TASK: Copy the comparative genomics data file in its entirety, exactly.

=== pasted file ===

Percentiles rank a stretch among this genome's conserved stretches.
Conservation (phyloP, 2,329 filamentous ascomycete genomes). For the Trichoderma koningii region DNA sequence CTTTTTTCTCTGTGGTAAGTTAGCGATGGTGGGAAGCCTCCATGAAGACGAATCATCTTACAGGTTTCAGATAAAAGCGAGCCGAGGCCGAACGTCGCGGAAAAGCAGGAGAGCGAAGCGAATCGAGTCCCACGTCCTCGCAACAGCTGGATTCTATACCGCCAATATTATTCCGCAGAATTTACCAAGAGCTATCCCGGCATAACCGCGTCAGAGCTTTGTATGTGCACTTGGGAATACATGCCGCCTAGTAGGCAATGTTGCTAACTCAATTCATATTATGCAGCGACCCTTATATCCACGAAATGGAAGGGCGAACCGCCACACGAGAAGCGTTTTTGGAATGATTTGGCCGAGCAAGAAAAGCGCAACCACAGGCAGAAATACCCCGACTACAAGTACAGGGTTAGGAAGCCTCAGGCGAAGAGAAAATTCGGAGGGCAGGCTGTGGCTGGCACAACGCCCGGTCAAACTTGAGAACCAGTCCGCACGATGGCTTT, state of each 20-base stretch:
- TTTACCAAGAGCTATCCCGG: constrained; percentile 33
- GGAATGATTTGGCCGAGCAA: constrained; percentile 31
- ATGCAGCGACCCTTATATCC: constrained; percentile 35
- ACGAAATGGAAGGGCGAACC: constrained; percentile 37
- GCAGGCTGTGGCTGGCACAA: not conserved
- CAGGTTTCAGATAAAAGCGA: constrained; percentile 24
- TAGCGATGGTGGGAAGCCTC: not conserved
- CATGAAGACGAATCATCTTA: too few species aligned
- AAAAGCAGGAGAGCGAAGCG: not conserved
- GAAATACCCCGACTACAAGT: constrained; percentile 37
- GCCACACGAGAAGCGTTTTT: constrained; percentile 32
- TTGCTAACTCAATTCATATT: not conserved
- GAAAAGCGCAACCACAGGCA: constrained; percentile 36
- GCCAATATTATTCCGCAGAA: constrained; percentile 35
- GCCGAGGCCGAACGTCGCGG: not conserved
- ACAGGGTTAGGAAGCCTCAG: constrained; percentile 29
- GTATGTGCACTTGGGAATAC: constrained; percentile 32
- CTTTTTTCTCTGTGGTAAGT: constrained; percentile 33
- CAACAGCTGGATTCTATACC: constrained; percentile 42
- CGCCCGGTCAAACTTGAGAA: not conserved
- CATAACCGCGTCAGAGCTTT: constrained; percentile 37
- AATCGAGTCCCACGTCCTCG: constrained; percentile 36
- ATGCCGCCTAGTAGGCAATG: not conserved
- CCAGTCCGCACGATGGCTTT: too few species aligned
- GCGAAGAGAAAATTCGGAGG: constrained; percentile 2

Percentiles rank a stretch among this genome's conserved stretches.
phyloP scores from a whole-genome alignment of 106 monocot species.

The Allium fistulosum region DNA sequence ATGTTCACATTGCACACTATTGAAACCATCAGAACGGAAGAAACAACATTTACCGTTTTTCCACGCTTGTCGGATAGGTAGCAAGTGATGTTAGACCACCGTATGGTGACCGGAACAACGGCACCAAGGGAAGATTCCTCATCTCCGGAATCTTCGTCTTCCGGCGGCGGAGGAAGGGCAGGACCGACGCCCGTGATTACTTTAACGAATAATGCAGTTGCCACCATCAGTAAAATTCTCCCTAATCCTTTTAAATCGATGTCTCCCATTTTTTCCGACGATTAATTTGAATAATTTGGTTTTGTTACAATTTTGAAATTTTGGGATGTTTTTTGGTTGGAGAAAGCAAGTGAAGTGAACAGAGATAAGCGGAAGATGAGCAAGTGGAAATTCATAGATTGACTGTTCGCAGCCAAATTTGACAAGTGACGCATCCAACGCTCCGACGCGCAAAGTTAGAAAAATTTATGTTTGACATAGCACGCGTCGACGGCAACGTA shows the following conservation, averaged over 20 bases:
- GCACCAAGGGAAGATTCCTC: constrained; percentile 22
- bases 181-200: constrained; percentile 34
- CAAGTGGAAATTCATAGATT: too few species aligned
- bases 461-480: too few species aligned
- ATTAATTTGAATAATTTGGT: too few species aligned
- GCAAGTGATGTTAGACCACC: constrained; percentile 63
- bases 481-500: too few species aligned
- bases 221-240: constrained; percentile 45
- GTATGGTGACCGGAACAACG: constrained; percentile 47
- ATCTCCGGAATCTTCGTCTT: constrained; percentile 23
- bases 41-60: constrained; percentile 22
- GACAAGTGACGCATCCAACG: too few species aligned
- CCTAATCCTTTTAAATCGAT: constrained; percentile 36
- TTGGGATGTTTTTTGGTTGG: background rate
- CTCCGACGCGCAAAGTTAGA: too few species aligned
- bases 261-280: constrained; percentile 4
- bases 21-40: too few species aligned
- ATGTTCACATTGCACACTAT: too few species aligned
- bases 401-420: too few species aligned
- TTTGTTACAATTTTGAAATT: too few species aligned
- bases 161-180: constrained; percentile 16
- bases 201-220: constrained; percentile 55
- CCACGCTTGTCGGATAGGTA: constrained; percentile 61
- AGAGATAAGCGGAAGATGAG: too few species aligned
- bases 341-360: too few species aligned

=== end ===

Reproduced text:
Percentiles rank a stretch among this genome's conserved stretches.
Conservation (phyloP, 2,329 filamentous ascomycete genomes). For the Trichoderma koningii region DNA sequence CTTTTTTCTCTGTGGTAAGTTAGCGATGGTGGGAAGCCTCCATGAAGACGAATCATCTTACAGGTTTCAGATAAAAGCGAGCCGAGGCCGAACGTCGCGGAAAAGCAGGAGAGCGAAGCGAATCGAGTCCCACGTCCTCGCAACAGCTGGATTCTATACCGCCAATATTATTCCGCAGAATTTACCAAGAGCTATCCCGGCATAACCGCGTCAGAGCTTTGTATGTGCACTTGGGAATACATGCCGCCTAGTAGGCAATGTTGCTAACTCAATTCATATTATGCAGCGACCCTTATATCCACGAAATGGAAGGGCGAACCGCCACACGAGAAGCGTTTTTGGAATGATTTGGCCGAGCAAGAAAAGCGCAACCACAGGCAGAAATACCCCGACTACAAGTACAGGGTTAGGAAGCCTCAGGCGAAGAGAAAATTCGGAGGGCAGGCTGTGGCTGGCACAACGCCCGGTCAAACTTGAGAACCAGTCCGCACGATGGCTTT, state of each 20-base stretch:
- TTTACCAAGAGCTATCCCGG: constrained; percentile 33
- GGAATGATTTGGCCGAGCAA: constrained; percentile 31
- ATGCAGCGACCCTTATATCC: constrained; percentile 35
- ACGAAATGGAAGGGCGAACC: constrained; percentile 37
- GCAGGCTGTGGCTGGCACAA: not conserved
- CAGGTTTCAGATAAAAGCGA: constrained; percentile 24
- TAGCGATGGTGGGAAGCCTC: not conserved
- CATGAAGACGAATCATCTTA: too few species aligned
- AAAAGCAGGAGAGCGAAGCG: not conserved
- GAAATACCCCGACTACAAGT: constrained; percentile 37
- GCCACACGAGAAGCGTTTTT: constrained; percentile 32
- TTGCTAACTCAATTCATATT: not conserved
- GAAAAGCGCAACCACAGGCA: constrained; percentile 36
- GCCAATATTATTCCGCAGAA: constrained; percentile 35
- GCCGAGGCCGAACGTCGCGG: not conserved
- ACAGGGTTAGGAAGCCTCAG: constrained; percentile 29
- GTATGTGCACTTGGGAATAC: constrained; percentile 32
- CTTTTTTCTCTGTGGTAAGT: constrained; percentile 33
- CAACAGCTGGATTCTATACC: constrained; percentile 42
- CGCCCGGTCAAACTTGAGAA: not conserved
- CATAACCGCGTCAGAGCTTT: constrained; percentile 37
- AATCGAGTCCCACGTCCTCG: constrained; percentile 36
- ATGCCGCCTAGTAGGCAATG: not conserved
- CCAGTCCGCACGATGGCTTT: too few species aligned
- GCGAAGAGAAAATTCGGAGG: constrained; percentile 2

Percentiles rank a stretch among this genome's conserved stretches.
phyloP scores from a whole-genome alignment of 106 monocot species.

The Allium fistulosum region DNA sequence ATGTTCACATTGCACACTATTGAAACCATCAGAACGGAAGAAACAACATTTACCGTTTTTCCACGCTTGTCGGATAGGTAGCAAGTGATGTTAGACCACCGTATGGTGACCGGAACAACGGCACCAAGGGAAGATTCCTCATCTCCGGAATCTTCGTCTTCCGGCGGCGGAGGAAGGGCAGGACCGACGCCCGTGATTACTTTAACGAATAATGCAGTTGCCACCATCAGTAAAATTCTCCCTAATCCTTTTAAATCGATGTCTCCCATTTTTTCCGACGATTAATTTGAATAATTTGGTTTTGTTACAATTTTGAAATTTTGGGATGTTTTTTGGTTGGAGAAAGCAAGTGAAGTGAACAGAGATAAGCGGAAGATGAGCAAGTGGAAATTCATAGATTGACTGTTCGCAGCCAAATTTGACAAGTGACGCATCCAACGCTCCGACGCGCAAAGTTAGAAAAATTTATGTTTGACATAGCACGCGTCGACGGCAACGTA shows the following conservation, averaged over 20 bases:
- GCACCAAGGGAAGATTCCTC: constrained; percentile 22
- bases 181-200: constrained; percentile 34
- CAAGTGGAAATTCATAGATT: too few species aligned
- bases 461-480: too few species aligned
- ATTAATTTGAATAATTTGGT: too few species aligned
- GCAAGTGATGTTAGACCACC: constrained; percentile 63
- bases 481-500: too few species aligned
- bases 221-240: constrained; percentile 45
- GTATGGTGACCGGAACAACG: constrained; percentile 47
- ATCTCCGGAATCTTCGTCTT: constrained; percentile 23
- bases 41-60: constrained; percentile 22
- GACAAGTGACGCATCCAACG: too few species aligned
- CCTAATCCTTTTAAATCGAT: constrained; percentile 36
- TTGGGATGTTTTTTGGTTGG: background rate
- CTCCGACGCGCAAAGTTAGA: too few species aligned
- bases 261-280: constrained; percentile 4
- bases 21-40: too few species aligned
- ATGTTCACATTGCACACTAT: too few species aligned
- bases 401-420: too few species aligned
- TTTGTTACAATTTTGAAATT: too few species aligned
- bases 161-180: constrained; percentile 16
- bases 201-220: constrained; percentile 55
- CCACGCTTGTCGGATAGGTA: constrained; percentile 61
- AGAGATAAGCGGAAGATGAG: too few species aligned
- bases 341-360: too few species aligned